Trans Mountain Pipeline
On June 18, 2019, less than 24 hours after declaring a climate emergency, the Canadian government approved the climate-killing Trans Mountain pipeline.
The project proposes to twin the existing Trans Mountain pipeline, tripling its capacity to 890,000 barrels of oil per day, and expanding the Westridge Marine Terminal in Burnaby, B.C. in order to move crude from the tar sands in Alberta to B.C.’s coastal shores for shipping in massive tankers.
The Trudeau government originally approved the pipeline expansion in November 2016 and then went on to purchase it from Kinder Morgan when the company threatened to abandon the project. The government agreed to spend $4.5 billion of public funds to buy the expansion project, and that cost is expected to increase by up to $10 billion more. In August 2018, a few short months after the government bought the pipeline, the Federal Court of Appeal overturned the approval decision citing a significant lack of public consultation, particularly with affected First Nations.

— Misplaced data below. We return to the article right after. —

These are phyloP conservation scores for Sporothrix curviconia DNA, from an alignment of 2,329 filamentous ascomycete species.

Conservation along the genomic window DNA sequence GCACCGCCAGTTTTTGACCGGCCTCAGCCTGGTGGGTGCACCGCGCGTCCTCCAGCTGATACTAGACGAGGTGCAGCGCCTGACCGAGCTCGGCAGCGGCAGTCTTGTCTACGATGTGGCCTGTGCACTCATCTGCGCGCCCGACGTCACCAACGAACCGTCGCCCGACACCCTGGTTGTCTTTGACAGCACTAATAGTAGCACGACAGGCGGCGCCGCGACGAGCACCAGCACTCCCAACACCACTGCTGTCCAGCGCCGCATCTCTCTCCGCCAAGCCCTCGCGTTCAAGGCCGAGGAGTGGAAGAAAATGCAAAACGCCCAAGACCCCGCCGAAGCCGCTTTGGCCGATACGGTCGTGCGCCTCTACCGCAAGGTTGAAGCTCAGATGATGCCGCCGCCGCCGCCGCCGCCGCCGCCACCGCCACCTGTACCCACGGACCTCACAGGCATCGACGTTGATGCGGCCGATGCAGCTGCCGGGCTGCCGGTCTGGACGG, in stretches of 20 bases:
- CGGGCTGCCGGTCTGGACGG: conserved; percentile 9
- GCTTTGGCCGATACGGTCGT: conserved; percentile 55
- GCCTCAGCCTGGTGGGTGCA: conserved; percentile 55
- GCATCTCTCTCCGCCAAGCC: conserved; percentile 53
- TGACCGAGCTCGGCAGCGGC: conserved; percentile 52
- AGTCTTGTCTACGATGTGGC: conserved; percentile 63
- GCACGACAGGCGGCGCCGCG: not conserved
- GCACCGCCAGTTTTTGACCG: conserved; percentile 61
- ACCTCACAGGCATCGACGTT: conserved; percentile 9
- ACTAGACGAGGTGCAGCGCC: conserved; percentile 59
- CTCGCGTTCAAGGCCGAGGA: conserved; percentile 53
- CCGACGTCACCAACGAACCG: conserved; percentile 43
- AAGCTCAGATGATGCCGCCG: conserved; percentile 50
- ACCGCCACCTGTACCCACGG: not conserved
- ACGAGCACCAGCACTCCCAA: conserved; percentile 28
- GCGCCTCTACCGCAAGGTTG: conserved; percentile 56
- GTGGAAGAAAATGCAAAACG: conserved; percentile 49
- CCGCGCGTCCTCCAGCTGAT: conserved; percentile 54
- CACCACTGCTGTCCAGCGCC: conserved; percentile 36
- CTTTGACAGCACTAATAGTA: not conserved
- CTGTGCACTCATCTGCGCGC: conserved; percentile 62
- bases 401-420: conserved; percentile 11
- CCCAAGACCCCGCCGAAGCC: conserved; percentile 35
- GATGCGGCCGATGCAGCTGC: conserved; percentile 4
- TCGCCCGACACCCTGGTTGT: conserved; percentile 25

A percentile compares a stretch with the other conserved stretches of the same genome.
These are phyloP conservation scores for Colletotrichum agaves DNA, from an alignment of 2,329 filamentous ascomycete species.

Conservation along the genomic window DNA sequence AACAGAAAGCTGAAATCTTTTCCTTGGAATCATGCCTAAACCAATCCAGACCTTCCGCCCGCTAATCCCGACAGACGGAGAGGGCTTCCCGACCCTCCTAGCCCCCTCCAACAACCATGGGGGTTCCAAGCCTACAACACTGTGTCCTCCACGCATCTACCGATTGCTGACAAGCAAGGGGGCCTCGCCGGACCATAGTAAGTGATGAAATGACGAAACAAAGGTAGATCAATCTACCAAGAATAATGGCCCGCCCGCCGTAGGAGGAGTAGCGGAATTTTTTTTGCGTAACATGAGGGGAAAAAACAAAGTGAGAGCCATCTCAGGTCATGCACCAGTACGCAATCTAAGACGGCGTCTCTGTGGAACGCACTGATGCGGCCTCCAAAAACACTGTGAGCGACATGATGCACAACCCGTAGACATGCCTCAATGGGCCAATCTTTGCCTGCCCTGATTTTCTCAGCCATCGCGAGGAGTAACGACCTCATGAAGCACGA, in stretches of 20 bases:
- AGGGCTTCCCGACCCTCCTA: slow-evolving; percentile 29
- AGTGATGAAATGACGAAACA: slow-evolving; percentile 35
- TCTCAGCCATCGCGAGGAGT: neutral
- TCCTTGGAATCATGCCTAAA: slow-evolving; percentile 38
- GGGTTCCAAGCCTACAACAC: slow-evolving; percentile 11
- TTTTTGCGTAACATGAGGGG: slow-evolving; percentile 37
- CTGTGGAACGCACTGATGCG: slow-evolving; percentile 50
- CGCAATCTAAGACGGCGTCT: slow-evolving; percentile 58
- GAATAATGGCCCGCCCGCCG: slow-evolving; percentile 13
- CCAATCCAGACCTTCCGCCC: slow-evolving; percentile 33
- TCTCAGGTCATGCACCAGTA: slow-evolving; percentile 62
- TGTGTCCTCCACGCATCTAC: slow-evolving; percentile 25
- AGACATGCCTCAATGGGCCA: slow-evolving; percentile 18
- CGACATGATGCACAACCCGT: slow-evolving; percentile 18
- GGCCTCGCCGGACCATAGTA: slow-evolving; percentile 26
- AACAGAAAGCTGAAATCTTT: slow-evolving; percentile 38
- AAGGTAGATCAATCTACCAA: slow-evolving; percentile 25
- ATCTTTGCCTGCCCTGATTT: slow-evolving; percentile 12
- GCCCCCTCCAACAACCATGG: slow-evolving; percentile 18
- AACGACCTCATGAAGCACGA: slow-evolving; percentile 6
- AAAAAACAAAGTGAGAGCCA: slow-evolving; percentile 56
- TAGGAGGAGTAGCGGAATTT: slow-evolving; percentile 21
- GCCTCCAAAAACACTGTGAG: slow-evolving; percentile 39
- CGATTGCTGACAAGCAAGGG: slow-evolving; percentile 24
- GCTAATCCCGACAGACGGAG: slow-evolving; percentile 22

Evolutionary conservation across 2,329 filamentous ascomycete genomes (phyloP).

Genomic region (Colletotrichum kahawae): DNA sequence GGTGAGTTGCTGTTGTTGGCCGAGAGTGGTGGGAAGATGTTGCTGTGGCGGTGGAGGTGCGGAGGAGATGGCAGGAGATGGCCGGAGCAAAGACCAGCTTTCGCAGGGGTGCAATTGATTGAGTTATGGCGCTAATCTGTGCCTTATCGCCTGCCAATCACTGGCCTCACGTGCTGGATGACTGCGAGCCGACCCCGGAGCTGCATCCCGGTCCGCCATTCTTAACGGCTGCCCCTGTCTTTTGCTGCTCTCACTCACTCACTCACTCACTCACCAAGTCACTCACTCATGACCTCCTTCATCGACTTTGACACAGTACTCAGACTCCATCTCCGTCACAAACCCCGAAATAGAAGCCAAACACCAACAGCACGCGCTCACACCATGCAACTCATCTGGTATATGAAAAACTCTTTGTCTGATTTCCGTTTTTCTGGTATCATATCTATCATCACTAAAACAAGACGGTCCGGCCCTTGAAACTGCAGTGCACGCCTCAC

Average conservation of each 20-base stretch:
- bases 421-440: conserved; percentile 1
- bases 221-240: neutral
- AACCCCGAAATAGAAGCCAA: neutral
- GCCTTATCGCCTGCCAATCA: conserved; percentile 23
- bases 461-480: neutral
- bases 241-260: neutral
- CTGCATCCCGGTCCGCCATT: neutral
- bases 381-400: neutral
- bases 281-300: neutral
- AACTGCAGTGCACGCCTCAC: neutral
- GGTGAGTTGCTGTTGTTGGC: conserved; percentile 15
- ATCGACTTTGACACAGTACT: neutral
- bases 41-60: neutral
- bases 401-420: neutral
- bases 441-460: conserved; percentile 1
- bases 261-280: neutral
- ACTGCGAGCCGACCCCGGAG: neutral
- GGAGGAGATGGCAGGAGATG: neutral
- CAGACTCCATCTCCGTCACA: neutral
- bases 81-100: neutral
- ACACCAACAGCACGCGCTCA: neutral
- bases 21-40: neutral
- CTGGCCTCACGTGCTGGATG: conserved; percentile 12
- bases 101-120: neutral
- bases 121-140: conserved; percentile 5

This project threatens to unleash a massive tar sands spill that would threaten drinking water, salmon, coastal wildlife and communities. It is also entirely inconsistent with Canada’s commitments to reduce climate pollution under the Paris Agreement.
Opposition to the Trans Mountain pipeline remains strong. Allowing the pipeline to proceed will make it impossible for us to meet our commitments to reduce greenhouse gas emissions, threaten waterways and drinking water sources, and ignore Indigenous peoples’ right to say “no” to projects that threaten their land and way of life.